THE FIVE DOMINANT PATTERNS

1. SURVIVAL RELATIONSHIPS. These exist when partners feel like they can't make it on their own. Thechoice of a partner tends to be undiscriminating, made out of emotional starvation&emdash;almost anyone available will do.This involves relating at its most basic: "Without you I am nothing; with you I am something." The survival involved may be physical as well as emotional, including the basics of finding shelter, eating, working, and paying bills. For example, a drug addict may be connected with a rigid, regimented partner who holds things together. In such a connection, the desperate quality of my choice is based more on my needs than on what you actually can offer me.
 
Since we are likely to have few shared interests or complementary qualities, there's little positive "glue" to hold us together when our relationship comes under stress. With each of us trying to get the other to provide what we're missing, our union is likely to be a symbiotic, desperately clinging one. Often the relationship is subtly or openly hostile and abusive. One partner or both may be actually afraid he or she could get killed for talking about the partner's drinking or drug addictions or other problems, or for behaving in a way that appears to threaten the relationship. Such fears may have a basis in reality. Relationships where one partner physically abuses the other are often of this kind. Partners may be desperate for caring, or they may be overwhelmed by any sign of caring and not know how to receive it. In the latter case, the desperation may be just to have another person around to provide some kind of contact, order, routine, or even an opponent for fights and arguments.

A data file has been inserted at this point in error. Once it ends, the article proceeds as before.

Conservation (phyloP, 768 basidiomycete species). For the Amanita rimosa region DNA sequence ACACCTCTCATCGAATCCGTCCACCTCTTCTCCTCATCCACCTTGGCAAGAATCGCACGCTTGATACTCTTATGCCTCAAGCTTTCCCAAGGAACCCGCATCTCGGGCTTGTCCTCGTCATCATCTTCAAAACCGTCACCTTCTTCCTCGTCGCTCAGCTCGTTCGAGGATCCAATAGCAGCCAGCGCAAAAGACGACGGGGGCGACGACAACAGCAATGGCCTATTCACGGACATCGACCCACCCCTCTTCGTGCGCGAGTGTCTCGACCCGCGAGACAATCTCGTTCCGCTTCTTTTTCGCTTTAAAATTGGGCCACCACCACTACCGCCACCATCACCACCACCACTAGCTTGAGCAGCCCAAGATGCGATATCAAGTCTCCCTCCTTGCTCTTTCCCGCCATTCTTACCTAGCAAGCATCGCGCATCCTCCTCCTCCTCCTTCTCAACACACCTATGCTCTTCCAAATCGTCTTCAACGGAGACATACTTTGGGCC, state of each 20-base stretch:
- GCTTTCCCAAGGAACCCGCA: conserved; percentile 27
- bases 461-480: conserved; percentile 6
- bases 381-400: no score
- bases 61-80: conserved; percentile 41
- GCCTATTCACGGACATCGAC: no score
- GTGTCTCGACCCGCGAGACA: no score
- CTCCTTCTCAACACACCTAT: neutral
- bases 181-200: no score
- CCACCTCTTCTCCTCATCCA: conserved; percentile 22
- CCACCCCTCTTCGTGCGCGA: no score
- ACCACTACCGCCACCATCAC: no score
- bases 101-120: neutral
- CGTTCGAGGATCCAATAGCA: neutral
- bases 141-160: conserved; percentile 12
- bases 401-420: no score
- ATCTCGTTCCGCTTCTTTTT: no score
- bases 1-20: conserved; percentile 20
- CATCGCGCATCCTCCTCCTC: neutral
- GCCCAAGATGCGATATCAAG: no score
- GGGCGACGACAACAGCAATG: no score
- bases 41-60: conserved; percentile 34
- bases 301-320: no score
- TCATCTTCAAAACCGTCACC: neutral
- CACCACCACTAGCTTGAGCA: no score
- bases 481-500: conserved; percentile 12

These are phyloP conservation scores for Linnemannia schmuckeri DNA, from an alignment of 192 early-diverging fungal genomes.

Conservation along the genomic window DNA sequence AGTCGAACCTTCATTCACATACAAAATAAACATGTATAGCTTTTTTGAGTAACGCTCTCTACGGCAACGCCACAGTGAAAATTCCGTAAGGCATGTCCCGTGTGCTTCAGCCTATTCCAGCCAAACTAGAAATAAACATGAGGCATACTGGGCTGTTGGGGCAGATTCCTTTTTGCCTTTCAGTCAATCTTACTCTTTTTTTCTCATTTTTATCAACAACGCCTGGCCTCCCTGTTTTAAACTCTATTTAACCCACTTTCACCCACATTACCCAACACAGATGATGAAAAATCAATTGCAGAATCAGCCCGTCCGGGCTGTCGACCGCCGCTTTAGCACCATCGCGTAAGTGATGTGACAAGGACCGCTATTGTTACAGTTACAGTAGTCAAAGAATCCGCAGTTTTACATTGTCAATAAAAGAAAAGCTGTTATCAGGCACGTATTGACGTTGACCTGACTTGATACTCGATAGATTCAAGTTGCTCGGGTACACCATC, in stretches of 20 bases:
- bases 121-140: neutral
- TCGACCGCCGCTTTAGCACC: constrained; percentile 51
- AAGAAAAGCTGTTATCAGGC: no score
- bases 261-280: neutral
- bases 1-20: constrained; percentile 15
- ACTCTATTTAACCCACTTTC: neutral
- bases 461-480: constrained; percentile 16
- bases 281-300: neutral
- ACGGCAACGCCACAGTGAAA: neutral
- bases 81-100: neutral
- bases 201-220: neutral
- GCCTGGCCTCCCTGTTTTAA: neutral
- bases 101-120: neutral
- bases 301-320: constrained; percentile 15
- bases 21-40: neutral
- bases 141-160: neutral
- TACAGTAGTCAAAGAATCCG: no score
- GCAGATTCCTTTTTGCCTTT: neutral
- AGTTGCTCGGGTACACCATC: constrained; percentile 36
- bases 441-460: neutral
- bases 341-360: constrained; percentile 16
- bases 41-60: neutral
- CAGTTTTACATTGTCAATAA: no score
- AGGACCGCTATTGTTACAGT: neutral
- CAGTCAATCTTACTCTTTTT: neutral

As a result of the desperation for contact and fear of losing it, partners tend to have a very fuzzy sense of their personal boundaries. Their contact is characterized by "confluence," in Fritz Perls' terms, in which it is unclear where one leaves off and the other begins, with considerable projection of the needs of each onto the other and introjection of the other's definitions of oneself. Often partners think in terms of what the other person wants them to want, and are out of touch with what they themselves want. They may have little tolerance for independence and aloneness, and "go everywhere together and do everything together." Instead of taking care of their own needs, they resent the partner for not taking care of their needs. The tiniest flicker of independence can be perceived as a threat. Even going into an ice cream parlor and asking for strawberry ice cream can be perceived as threatening if both of them have always ordered chocolate. Strong feelings of insecurity tend to play a central role.
 
Despite all this, they are getting something out of it. The connection feels better than being alone or institutionalized. Since the partners are so afraid to be alone, when they leave one relationship for another, they tend to make sure there's someone else to jump to before they let go of the person they've been with, or make a quick impulsive choice of a new partner. Since the partners tend to be very dependent personalitis, or "relationship junkies," co-dependency is often a dominant feature of such connections. (Co-dependent relationships can also exist at more sophisticated levels. A person may not feel his or her emotional survival intensely threatened, but the partner can be perceived as an anchor in one's life without whom one is rudderless and lost. This is very common and is often an element in a number of the other relationship types described below.)